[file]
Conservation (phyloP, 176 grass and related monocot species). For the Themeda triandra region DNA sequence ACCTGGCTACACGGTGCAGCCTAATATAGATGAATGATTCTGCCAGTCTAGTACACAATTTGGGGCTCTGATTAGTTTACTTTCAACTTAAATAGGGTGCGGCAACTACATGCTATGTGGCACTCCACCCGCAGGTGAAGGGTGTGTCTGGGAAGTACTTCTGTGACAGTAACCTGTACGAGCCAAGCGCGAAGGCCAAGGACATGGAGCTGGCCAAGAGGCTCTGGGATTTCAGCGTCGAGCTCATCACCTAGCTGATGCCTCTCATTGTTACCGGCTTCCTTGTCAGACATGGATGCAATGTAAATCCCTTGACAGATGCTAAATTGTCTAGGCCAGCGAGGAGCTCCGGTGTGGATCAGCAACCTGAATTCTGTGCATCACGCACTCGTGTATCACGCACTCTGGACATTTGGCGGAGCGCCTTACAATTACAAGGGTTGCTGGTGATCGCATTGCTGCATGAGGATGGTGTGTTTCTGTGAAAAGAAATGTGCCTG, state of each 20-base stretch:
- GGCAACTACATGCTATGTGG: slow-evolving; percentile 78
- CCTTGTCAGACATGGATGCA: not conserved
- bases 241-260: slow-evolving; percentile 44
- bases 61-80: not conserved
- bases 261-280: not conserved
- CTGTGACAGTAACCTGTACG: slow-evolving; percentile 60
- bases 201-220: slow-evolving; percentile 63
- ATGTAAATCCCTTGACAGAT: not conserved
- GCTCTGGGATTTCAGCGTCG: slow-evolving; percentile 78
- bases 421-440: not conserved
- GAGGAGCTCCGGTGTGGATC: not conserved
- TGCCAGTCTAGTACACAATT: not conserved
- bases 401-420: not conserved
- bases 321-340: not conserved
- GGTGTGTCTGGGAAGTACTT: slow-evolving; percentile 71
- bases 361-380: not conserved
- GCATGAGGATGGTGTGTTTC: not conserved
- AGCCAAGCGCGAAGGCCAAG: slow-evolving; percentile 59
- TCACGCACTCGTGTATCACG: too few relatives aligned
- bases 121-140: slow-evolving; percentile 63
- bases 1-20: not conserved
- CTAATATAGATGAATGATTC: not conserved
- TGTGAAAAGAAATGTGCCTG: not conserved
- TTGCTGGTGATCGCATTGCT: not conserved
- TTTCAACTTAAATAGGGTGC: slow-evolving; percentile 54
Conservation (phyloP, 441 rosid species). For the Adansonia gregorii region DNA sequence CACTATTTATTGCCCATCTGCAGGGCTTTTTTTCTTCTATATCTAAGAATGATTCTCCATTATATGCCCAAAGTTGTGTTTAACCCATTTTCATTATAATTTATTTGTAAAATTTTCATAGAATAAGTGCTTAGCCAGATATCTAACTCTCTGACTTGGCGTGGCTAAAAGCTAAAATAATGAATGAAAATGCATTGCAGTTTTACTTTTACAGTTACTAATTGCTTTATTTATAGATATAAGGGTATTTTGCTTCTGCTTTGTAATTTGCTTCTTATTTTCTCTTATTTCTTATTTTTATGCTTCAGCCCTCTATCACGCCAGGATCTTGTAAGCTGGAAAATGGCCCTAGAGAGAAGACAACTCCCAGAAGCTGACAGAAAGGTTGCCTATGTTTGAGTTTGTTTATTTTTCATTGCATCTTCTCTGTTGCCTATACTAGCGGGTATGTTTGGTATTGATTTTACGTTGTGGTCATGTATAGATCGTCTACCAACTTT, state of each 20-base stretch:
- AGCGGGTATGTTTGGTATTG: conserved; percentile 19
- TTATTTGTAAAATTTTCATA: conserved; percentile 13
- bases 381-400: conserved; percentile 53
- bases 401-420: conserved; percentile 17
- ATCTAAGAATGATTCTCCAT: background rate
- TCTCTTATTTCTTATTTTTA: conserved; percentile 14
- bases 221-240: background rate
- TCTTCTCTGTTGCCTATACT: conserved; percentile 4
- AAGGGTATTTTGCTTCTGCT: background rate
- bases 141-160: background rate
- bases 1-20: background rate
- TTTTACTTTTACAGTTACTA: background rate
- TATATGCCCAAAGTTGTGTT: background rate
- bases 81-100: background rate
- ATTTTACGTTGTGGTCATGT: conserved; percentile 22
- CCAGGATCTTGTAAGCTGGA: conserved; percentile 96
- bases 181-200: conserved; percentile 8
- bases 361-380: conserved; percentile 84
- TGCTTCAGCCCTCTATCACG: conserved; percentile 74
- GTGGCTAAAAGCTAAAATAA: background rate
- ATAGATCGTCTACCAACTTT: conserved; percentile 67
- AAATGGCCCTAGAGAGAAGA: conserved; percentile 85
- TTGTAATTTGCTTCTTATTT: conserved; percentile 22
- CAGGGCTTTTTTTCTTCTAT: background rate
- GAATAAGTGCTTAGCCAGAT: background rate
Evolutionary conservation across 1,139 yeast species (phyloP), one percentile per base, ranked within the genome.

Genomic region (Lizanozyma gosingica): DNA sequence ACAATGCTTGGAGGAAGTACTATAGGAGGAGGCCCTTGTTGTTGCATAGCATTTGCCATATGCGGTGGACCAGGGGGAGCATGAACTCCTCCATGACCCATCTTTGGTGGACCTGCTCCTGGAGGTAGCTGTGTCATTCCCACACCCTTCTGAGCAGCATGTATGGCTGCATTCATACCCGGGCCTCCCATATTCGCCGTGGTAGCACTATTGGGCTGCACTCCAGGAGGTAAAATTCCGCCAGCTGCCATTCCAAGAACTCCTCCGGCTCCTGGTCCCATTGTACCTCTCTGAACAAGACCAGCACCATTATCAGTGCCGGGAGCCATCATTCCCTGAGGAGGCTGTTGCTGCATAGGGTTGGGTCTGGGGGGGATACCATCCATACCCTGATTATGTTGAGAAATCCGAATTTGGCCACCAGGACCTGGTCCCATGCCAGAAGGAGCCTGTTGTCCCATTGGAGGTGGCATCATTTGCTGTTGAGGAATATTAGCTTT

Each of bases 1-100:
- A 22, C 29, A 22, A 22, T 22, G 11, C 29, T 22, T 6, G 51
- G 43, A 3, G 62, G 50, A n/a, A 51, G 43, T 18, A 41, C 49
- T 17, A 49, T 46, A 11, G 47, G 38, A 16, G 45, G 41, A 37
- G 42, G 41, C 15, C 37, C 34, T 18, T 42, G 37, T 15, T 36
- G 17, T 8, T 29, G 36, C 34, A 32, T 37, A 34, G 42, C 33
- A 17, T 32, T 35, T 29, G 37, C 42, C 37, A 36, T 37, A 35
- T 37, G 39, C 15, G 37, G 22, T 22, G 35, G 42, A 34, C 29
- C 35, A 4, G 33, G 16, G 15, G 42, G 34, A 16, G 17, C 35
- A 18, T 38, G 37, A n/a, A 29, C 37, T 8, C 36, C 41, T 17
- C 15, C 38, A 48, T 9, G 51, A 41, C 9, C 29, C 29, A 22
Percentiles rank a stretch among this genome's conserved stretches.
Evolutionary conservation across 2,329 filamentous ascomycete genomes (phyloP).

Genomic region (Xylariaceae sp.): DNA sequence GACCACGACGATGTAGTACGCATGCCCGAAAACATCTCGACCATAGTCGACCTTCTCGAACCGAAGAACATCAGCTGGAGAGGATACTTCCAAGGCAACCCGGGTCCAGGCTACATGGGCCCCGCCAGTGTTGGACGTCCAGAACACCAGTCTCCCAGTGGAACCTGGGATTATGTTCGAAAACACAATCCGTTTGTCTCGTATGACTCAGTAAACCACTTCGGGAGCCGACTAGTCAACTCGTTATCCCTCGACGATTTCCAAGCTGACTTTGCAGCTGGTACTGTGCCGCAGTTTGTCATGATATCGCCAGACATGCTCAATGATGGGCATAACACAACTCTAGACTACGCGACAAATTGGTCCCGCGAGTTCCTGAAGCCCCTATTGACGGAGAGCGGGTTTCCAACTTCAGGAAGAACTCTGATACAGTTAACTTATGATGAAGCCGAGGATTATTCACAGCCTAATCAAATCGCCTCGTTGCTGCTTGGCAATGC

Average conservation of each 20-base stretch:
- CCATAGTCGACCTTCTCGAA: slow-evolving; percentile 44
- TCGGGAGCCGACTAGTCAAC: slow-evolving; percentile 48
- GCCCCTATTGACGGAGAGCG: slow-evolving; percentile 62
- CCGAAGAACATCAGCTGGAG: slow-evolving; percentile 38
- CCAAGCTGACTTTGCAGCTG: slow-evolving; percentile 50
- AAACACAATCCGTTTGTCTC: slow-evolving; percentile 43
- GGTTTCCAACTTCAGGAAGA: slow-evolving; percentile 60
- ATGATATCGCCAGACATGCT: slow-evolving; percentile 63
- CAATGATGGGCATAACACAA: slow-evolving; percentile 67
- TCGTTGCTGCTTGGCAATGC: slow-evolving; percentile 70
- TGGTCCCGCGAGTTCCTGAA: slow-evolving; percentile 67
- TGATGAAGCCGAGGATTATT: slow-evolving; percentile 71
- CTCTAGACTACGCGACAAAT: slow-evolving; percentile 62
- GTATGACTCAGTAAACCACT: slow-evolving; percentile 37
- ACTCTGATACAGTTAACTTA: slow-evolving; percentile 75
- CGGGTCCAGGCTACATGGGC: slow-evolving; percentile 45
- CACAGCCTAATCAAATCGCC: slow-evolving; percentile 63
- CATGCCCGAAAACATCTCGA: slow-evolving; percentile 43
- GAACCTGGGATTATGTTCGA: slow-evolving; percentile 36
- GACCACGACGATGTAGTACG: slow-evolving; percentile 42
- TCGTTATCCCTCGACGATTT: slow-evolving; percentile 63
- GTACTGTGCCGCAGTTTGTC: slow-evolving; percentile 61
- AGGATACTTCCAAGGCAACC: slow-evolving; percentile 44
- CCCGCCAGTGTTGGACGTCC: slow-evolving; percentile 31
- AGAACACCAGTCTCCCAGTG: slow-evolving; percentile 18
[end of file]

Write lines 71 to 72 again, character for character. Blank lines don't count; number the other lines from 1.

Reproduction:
- TCGGGAGCCGACTAGTCAAC: slow-evolving; percentile 48
- GCCCCTATTGACGGAGAGCG: slow-evolving; percentile 62